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If Haiti Weren’t A ‘Shithole,’ Its Citizens Wouldn’t Need Refugee Status In The U.S.

It was sex all the time at this 1800s commune, with anyone you wanted and none of the guilt

Woman Documents Fixing the Wing of a Live Monarch Butterfly Using Household Items

Woman fires shots at husband who was sitting on the toilet, ‘To make him listen to me.’

Grandad’s testicle ‘exploded’ after contracting African salmonella on dream holiday to Tunisia “After the holiday, my testicle had swollen to the size of a grapefruit and it was so heavy it was like it was made of glass.

Japanese invention lets you share your baby’s bowel movements online with the push of a button

“Poverty Is Sexist” said the $300 shirt – Because nothing says, “stop sexually assaulting us” like wearing see-through gowns.

Science has established that marijuana is a gateway drug that inevitably leads to reggae – a musical genre whose listeners are too high to even notice that there is actually only one reggae song and that the musicians simply give it different titles to fool the fans.

In my experience, vast swathes of college students — I’€™m increasingly coming to believe it’€™s the actual numerical majority of college students — can’€™t write a coherent sentence, can’€™t tell you the century in which the Civil War was fought, can’€™t find Great Britain on a map, can’€™t read a text more complex than a tweet.   

YouTube is a collection of mirrors that clap.

You’ve gotta be shittin’ me.   Japan’s new ‘Coke Plus’ contains a laxative ingredient

If you want to imagine the future of socialism, picture trading sugar for beans on social media.

Madagascar’s Ancient ‘Pelican Spiders’ Are As Striking As They Are Strange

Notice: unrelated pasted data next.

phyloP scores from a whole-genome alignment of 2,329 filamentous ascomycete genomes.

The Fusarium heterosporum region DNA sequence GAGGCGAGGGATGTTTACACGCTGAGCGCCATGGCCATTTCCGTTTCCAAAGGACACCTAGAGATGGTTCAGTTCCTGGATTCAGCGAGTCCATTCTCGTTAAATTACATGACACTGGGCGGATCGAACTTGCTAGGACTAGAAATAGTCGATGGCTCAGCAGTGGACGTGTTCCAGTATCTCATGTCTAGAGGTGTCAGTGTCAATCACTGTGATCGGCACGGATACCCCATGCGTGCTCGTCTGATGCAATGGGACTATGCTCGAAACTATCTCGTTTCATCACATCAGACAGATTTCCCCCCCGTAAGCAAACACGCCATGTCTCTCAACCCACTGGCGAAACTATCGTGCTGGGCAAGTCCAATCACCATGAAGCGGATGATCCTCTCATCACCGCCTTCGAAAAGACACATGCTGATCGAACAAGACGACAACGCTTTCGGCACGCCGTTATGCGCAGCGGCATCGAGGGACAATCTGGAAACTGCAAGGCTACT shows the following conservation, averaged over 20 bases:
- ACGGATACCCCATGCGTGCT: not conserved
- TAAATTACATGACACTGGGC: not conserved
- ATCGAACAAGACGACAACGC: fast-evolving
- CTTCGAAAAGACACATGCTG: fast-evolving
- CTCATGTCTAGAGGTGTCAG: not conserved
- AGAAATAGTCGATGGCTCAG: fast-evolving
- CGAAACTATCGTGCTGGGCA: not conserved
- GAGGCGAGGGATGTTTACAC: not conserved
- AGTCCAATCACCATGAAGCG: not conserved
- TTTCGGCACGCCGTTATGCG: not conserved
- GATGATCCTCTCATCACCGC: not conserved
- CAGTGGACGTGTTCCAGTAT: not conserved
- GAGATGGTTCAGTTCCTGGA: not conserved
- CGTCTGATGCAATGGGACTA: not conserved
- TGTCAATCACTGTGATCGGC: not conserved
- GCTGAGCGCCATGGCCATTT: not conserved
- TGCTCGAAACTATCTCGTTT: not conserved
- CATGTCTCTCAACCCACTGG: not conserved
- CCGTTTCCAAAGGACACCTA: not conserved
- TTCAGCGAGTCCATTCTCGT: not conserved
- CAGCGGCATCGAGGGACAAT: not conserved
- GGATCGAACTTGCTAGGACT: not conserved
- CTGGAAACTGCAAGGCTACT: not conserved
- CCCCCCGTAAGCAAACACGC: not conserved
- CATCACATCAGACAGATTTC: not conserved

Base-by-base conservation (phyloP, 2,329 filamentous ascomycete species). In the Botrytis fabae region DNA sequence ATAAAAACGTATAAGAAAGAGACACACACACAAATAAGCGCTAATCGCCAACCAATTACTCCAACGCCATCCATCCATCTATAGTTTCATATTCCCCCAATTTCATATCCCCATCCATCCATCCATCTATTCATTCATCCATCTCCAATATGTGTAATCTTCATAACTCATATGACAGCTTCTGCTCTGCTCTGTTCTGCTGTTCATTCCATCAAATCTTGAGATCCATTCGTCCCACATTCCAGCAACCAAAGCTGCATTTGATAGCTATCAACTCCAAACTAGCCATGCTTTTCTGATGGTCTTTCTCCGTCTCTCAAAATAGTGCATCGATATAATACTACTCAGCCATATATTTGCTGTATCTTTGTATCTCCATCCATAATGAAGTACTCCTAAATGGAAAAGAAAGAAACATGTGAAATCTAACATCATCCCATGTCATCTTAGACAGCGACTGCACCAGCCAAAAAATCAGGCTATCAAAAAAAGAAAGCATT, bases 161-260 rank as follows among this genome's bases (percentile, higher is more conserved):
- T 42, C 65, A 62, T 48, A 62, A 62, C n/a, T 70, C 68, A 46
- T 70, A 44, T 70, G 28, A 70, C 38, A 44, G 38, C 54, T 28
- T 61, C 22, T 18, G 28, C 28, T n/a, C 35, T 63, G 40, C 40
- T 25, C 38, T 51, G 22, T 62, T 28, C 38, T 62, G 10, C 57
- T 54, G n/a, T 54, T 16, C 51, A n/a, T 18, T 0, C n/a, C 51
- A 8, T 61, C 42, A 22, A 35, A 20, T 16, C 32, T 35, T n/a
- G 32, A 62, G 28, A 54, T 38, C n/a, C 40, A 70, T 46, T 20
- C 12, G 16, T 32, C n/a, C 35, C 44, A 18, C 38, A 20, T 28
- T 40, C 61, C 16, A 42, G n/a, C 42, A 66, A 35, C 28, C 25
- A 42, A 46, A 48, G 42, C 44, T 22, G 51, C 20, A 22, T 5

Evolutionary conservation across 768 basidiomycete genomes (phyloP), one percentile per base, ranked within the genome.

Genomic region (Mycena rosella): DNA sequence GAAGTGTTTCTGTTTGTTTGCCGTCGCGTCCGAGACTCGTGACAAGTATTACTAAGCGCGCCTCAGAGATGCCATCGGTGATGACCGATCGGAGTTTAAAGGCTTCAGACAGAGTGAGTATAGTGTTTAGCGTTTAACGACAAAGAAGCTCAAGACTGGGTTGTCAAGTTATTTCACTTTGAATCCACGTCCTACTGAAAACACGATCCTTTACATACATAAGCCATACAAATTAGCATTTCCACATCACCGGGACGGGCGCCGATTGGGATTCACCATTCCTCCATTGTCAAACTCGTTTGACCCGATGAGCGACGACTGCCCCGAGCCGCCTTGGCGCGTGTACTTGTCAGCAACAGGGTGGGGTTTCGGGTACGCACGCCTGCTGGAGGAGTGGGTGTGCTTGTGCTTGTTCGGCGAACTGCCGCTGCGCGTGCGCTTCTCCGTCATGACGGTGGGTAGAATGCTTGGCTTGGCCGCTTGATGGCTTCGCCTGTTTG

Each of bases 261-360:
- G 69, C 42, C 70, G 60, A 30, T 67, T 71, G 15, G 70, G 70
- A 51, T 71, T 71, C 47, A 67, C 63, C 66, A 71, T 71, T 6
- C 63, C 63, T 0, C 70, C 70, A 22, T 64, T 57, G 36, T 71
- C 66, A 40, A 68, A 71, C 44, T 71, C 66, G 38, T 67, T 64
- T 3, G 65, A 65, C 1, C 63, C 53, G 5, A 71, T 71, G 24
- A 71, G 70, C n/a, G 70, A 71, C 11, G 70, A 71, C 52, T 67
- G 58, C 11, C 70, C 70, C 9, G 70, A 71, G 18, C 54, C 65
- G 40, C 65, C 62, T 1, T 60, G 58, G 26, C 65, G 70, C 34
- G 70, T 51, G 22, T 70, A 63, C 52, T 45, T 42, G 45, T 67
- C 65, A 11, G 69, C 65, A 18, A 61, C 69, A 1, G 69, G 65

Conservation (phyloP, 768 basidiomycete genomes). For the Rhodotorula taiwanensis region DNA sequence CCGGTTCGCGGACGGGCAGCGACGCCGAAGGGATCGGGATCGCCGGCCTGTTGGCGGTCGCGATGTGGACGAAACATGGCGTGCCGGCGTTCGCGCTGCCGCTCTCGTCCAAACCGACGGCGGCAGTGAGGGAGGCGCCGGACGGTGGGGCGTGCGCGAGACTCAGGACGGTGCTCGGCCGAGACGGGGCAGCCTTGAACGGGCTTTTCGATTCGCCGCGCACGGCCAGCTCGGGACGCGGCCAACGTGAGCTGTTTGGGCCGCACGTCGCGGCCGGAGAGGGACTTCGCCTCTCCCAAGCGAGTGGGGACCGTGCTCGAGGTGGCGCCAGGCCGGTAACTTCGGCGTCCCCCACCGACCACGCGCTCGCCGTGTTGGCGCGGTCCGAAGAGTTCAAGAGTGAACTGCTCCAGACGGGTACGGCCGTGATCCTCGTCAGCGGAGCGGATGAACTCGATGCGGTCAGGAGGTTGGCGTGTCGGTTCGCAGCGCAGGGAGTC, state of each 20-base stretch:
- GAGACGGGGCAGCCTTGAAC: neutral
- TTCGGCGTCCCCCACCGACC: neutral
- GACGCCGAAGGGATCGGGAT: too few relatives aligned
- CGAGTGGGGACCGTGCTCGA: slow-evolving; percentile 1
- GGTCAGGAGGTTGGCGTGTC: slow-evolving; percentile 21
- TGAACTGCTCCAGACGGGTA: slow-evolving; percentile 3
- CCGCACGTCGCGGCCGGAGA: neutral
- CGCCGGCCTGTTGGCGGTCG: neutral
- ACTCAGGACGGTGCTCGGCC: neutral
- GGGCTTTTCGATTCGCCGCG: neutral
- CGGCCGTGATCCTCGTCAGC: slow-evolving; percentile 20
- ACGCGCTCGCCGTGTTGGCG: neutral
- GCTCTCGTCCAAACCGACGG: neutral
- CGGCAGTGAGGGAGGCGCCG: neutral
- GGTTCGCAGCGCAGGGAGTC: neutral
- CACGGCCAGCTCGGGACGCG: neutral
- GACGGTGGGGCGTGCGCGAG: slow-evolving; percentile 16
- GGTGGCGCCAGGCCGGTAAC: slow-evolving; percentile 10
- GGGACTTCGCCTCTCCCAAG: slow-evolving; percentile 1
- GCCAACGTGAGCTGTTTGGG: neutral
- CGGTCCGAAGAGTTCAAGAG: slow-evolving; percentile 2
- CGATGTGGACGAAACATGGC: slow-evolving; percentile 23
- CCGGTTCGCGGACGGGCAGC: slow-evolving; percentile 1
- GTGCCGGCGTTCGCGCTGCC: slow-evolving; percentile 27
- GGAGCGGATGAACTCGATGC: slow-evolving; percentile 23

Dubai€“ And the Return of the City State | The seats of empire — large and small — these days protect only their elites who dwell in relative luxury, citizens of Elysium. Radiating out from these nuclei are the places where people live as the inverse of epicenter, one which preserves the center but exudes destruction in incremental waves of neglect farther afield; heralding a new instability. These new city-states mirror the ancient nations they could not safeguard. Karachi and Lagos and Mexico City; Kinshasa and Abidjan and Dhaka — chaotic and violent and ungoverned, ceding control as they have successively to the hinterlands as they desperately seek to stem the tide of anarchy in their ever-spreading fringes. Abandoning the interior — and what about the people? Because they are still there — though they are rarely considered anymore. People who roam the borderless worlds, to traffic in illicit goods or join one of the myriad jihadi or gang operations to safeguard their lives and give themselves a future – such as it will be. “…loose molecules in a very unstable social fluid, a fluid that was clearly on the verge of igniting. And who wants to be around when it goes? That combustible compound saturating the ungoverned spaces in between, somehow distending them; volatility moving as osmosis infecting once stable lands; making them explosive.